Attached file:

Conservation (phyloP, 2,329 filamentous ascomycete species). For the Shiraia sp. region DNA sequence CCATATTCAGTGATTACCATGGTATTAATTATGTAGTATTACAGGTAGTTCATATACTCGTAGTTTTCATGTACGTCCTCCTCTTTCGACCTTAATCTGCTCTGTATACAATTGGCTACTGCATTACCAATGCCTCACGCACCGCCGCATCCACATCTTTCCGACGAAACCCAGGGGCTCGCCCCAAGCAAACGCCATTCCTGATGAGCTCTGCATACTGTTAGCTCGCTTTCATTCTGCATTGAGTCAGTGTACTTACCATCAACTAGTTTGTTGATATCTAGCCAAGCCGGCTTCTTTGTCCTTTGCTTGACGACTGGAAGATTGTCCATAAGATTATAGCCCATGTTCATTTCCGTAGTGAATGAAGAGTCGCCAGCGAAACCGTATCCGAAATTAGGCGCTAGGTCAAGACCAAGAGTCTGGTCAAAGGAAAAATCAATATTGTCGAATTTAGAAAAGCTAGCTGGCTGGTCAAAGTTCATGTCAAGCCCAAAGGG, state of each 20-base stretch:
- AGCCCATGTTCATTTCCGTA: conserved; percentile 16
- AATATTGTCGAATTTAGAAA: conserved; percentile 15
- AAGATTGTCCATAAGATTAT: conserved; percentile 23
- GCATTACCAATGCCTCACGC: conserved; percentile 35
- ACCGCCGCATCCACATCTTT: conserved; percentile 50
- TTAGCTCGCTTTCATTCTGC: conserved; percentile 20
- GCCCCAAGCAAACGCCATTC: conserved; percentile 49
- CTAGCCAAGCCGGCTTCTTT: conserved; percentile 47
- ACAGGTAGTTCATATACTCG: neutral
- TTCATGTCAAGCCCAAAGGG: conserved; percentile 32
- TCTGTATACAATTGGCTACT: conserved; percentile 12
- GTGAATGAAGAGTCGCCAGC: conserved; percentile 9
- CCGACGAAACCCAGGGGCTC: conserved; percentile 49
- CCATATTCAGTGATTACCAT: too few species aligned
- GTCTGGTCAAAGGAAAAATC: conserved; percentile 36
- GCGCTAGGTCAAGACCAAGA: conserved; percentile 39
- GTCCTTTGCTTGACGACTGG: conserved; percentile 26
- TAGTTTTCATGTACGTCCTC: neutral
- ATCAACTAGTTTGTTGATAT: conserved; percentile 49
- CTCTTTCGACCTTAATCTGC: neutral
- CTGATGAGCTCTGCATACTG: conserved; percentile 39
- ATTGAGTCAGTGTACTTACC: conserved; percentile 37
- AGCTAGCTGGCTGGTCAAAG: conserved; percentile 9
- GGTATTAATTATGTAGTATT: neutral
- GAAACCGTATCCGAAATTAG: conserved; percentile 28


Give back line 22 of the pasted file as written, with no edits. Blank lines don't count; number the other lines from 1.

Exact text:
- CTGATGAGCTCTGCATACTG: conserved; percentile 39